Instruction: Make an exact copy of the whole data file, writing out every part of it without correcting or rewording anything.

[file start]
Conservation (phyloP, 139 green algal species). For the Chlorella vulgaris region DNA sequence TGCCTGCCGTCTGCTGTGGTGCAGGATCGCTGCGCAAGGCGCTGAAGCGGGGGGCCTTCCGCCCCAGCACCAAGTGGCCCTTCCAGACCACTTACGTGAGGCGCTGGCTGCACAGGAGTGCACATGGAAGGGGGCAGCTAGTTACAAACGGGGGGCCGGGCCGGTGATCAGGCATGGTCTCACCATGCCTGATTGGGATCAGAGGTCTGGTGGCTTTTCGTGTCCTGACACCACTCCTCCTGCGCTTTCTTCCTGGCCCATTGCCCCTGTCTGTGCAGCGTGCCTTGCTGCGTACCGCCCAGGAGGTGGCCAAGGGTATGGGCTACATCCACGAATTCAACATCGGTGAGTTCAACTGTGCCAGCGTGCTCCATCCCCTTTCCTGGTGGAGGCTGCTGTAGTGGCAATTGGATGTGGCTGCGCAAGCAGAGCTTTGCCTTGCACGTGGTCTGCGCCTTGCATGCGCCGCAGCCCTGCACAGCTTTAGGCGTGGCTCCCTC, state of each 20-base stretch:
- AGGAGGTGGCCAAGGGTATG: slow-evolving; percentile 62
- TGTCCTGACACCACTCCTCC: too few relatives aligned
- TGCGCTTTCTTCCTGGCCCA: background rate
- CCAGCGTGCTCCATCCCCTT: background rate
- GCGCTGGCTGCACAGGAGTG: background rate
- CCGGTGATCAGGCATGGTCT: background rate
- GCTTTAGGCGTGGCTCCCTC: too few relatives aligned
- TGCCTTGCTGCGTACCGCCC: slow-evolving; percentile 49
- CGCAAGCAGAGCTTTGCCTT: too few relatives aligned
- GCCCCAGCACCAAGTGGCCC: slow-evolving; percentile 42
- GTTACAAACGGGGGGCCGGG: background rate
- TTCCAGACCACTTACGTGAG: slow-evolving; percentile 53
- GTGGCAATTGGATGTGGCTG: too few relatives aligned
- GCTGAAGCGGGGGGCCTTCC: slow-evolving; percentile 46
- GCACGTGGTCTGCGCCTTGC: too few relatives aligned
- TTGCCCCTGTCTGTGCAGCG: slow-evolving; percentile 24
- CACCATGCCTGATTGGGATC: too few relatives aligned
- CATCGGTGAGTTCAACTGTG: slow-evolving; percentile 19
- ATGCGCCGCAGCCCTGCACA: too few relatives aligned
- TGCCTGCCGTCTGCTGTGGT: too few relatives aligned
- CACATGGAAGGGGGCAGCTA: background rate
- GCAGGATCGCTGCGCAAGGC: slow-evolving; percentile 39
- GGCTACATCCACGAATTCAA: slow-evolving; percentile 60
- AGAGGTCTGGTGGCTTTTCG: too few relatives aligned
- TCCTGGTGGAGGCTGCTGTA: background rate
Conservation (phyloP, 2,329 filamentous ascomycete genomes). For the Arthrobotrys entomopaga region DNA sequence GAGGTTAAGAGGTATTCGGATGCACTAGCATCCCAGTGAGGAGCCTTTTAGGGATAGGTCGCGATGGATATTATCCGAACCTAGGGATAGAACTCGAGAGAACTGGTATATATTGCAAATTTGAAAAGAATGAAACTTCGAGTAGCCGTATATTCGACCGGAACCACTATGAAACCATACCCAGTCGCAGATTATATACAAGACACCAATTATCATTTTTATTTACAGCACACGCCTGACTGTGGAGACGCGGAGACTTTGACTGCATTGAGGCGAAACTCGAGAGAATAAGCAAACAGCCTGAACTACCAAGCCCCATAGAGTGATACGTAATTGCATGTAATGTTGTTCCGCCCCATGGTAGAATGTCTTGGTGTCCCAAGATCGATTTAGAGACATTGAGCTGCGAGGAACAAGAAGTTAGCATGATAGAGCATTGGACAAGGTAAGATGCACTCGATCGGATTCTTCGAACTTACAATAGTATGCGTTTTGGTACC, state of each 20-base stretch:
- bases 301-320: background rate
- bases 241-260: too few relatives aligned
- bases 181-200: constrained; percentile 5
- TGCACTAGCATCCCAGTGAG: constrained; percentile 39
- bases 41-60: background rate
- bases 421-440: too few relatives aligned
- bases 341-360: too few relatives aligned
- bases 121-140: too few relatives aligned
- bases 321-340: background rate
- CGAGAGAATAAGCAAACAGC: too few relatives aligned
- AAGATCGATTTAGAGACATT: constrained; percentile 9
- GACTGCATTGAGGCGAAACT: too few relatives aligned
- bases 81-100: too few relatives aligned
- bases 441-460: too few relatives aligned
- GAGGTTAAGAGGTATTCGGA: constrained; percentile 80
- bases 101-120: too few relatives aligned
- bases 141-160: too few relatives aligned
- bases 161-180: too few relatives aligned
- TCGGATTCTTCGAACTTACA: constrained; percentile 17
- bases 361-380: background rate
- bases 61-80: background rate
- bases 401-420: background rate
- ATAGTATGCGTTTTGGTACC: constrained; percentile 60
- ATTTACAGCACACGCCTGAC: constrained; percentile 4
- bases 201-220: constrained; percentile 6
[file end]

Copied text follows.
Conservation (phyloP, 139 green algal species). For the Chlorella vulgaris region DNA sequence TGCCTGCCGTCTGCTGTGGTGCAGGATCGCTGCGCAAGGCGCTGAAGCGGGGGGCCTTCCGCCCCAGCACCAAGTGGCCCTTCCAGACCACTTACGTGAGGCGCTGGCTGCACAGGAGTGCACATGGAAGGGGGCAGCTAGTTACAAACGGGGGGCCGGGCCGGTGATCAGGCATGGTCTCACCATGCCTGATTGGGATCAGAGGTCTGGTGGCTTTTCGTGTCCTGACACCACTCCTCCTGCGCTTTCTTCCTGGCCCATTGCCCCTGTCTGTGCAGCGTGCCTTGCTGCGTACCGCCCAGGAGGTGGCCAAGGGTATGGGCTACATCCACGAATTCAACATCGGTGAGTTCAACTGTGCCAGCGTGCTCCATCCCCTTTCCTGGTGGAGGCTGCTGTAGTGGCAATTGGATGTGGCTGCGCAAGCAGAGCTTTGCCTTGCACGTGGTCTGCGCCTTGCATGCGCCGCAGCCCTGCACAGCTTTAGGCGTGGCTCCCTC, state of each 20-base stretch:
- AGGAGGTGGCCAAGGGTATG: slow-evolving; percentile 62
- TGTCCTGACACCACTCCTCC: too few relatives aligned
- TGCGCTTTCTTCCTGGCCCA: background rate
- CCAGCGTGCTCCATCCCCTT: background rate
- GCGCTGGCTGCACAGGAGTG: background rate
- CCGGTGATCAGGCATGGTCT: background rate
- GCTTTAGGCGTGGCTCCCTC: too few relatives aligned
- TGCCTTGCTGCGTACCGCCC: slow-evolving; percentile 49
- CGCAAGCAGAGCTTTGCCTT: too few relatives aligned
- GCCCCAGCACCAAGTGGCCC: slow-evolving; percentile 42
- GTTACAAACGGGGGGCCGGG: background rate
- TTCCAGACCACTTACGTGAG: slow-evolving; percentile 53
- GTGGCAATTGGATGTGGCTG: too few relatives aligned
- GCTGAAGCGGGGGGCCTTCC: slow-evolving; percentile 46
- GCACGTGGTCTGCGCCTTGC: too few relatives aligned
- TTGCCCCTGTCTGTGCAGCG: slow-evolving; percentile 24
- CACCATGCCTGATTGGGATC: too few relatives aligned
- CATCGGTGAGTTCAACTGTG: slow-evolving; percentile 19
- ATGCGCCGCAGCCCTGCACA: too few relatives aligned
- TGCCTGCCGTCTGCTGTGGT: too few relatives aligned
- CACATGGAAGGGGGCAGCTA: background rate
- GCAGGATCGCTGCGCAAGGC: slow-evolving; percentile 39
- GGCTACATCCACGAATTCAA: slow-evolving; percentile 60
- AGAGGTCTGGTGGCTTTTCG: too few relatives aligned
- TCCTGGTGGAGGCTGCTGTA: background rate
Conservation (phyloP, 2,329 filamentous ascomycete genomes). For the Arthrobotrys entomopaga region DNA sequence GAGGTTAAGAGGTATTCGGATGCACTAGCATCCCAGTGAGGAGCCTTTTAGGGATAGGTCGCGATGGATATTATCCGAACCTAGGGATAGAACTCGAGAGAACTGGTATATATTGCAAATTTGAAAAGAATGAAACTTCGAGTAGCCGTATATTCGACCGGAACCACTATGAAACCATACCCAGTCGCAGATTATATACAAGACACCAATTATCATTTTTATTTACAGCACACGCCTGACTGTGGAGACGCGGAGACTTTGACTGCATTGAGGCGAAACTCGAGAGAATAAGCAAACAGCCTGAACTACCAAGCCCCATAGAGTGATACGTAATTGCATGTAATGTTGTTCCGCCCCATGGTAGAATGTCTTGGTGTCCCAAGATCGATTTAGAGACATTGAGCTGCGAGGAACAAGAAGTTAGCATGATAGAGCATTGGACAAGGTAAGATGCACTCGATCGGATTCTTCGAACTTACAATAGTATGCGTTTTGGTACC, state of each 20-base stretch:
- bases 301-320: background rate
- bases 241-260: too few relatives aligned
- bases 181-200: constrained; percentile 5
- TGCACTAGCATCCCAGTGAG: constrained; percentile 39
- bases 41-60: background rate
- bases 421-440: too few relatives aligned
- bases 341-360: too few relatives aligned
- bases 121-140: too few relatives aligned
- bases 321-340: background rate
- CGAGAGAATAAGCAAACAGC: too few relatives aligned
- AAGATCGATTTAGAGACATT: constrained; percentile 9
- GACTGCATTGAGGCGAAACT: too few relatives aligned
- bases 81-100: too few relatives aligned
- bases 441-460: too few relatives aligned
- GAGGTTAAGAGGTATTCGGA: constrained; percentile 80
- bases 101-120: too few relatives aligned
- bases 141-160: too few relatives aligned
- bases 161-180: too few relatives aligned
- TCGGATTCTTCGAACTTACA: constrained; percentile 17
- bases 361-380: background rate
- bases 61-80: background rate
- bases 401-420: background rate
- ATAGTATGCGTTTTGGTACC: constrained; percentile 60
- ATTTACAGCACACGCCTGAC: constrained; percentile 4
- bases 201-220: constrained; percentile 6